For instance, an illness called depression has some specific features in the USA, but in Ghana we might not so good in assessing it. As a result, we continue doing research to develop assessment tools that will give us ‘depression’ as we think of it is in the USA or UK. This is an imperialistic approach and that is what people, like myself, are questioning.

A lot of mental health training for professionals like myself as a psychologist was about being able to diagnose and this was the first stage for therapy. Hence, diagnoses play a role but they should not be the central point of what mental health care is about.

We need to restructure the training of mental health professionals to bring them the understanding that diagnostic categories come from North America or Northern Europe and are located in a specific cultural background, class and gender, and their applicability is limited in other contexts even in the North America and in North Europe. They should hence be used only as descriptive tools with their limitations.

For instance, conditions may present differently, but more than just the presentation, what we call depression might be something completely different in another cultural context, perhaps it does not even exist in that context. Again, are depression and suicide ultimately the same thing everywhere or could suicide be about the sense of meaninglessness and?

So it is about really questioning the ontological nature of these concepts because some of the behaviours or situations may be something completely different in different cultures. Focusing on presentation of symptoms is thinking they are the same thing, they just look different in different contexts. But it is possible they are not at all the same and it might not even exist. In this sense, it would be counterproductive to try to make them the same treatments and propose the same solutions. There is a very interesting work from Andrew Rider in Montreal who has been looking specifically at diagnosis and I strongly recommend it.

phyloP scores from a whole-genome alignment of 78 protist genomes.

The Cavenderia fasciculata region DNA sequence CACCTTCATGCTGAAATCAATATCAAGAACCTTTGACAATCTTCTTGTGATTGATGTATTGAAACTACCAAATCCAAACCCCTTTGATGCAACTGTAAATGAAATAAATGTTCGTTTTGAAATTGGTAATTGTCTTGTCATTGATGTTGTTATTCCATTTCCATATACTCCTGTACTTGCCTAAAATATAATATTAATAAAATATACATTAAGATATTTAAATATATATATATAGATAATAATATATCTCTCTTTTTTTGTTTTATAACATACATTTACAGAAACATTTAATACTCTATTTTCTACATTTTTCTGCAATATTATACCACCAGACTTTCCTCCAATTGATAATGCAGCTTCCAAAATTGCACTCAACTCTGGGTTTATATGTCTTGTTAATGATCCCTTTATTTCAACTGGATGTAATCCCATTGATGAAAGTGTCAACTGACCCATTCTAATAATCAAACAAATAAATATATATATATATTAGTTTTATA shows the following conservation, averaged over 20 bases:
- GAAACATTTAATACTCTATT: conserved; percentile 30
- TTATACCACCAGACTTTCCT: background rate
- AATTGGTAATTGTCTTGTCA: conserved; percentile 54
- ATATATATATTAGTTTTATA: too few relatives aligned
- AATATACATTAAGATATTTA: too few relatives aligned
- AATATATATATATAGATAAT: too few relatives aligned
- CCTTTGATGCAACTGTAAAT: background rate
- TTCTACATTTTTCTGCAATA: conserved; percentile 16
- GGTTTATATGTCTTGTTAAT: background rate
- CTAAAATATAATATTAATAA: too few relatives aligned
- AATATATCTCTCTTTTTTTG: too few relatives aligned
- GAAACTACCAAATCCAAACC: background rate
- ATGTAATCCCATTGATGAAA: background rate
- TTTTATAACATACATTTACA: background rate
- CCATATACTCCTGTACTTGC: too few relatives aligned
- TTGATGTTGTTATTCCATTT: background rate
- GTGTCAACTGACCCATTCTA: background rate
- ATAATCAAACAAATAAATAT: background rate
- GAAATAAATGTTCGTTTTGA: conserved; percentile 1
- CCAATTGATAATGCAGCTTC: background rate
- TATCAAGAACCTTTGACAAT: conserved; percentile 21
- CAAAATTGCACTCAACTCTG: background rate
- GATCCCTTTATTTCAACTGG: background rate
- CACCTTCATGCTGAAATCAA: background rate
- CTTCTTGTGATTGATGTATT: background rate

Q.6 I would want us to talk about your Covid-19 video-based participatory research with people living with psychosocial disabilities. Your participants used various ways (including artwork) to communicate their Covid-19 experiences and the impact on their lives. Could you tell me what kind of change you were hoping to bring them from using this method of research?

The lead of that project is Ursula Read and she is leading the papers about this project which we are looking at disseminating soon. But what I say is, being on the field, what has been interesting is the impact this kind of methodology has directly on the people and their caregivers. It made them feel that we believed in their ability because most people think if somebody has severe mental illness and have low educational level, they don’t have much use, let alone, make a film. So, for us to completely trust what they could do and to supported them to create a story, choose how the story should be told was a new experience for them, I feel it gave them agency, that agency that is usually taken away from them.  For me, the impact this project had on the people themselves and the community around is the most significant particularly, giving them a sense of confidence and a belief in themselves. Self-advocacy is crucial in mental health care and activism, as shown in https://www.youtube.com/watch?v=jGALhkwzg4g&t=1432s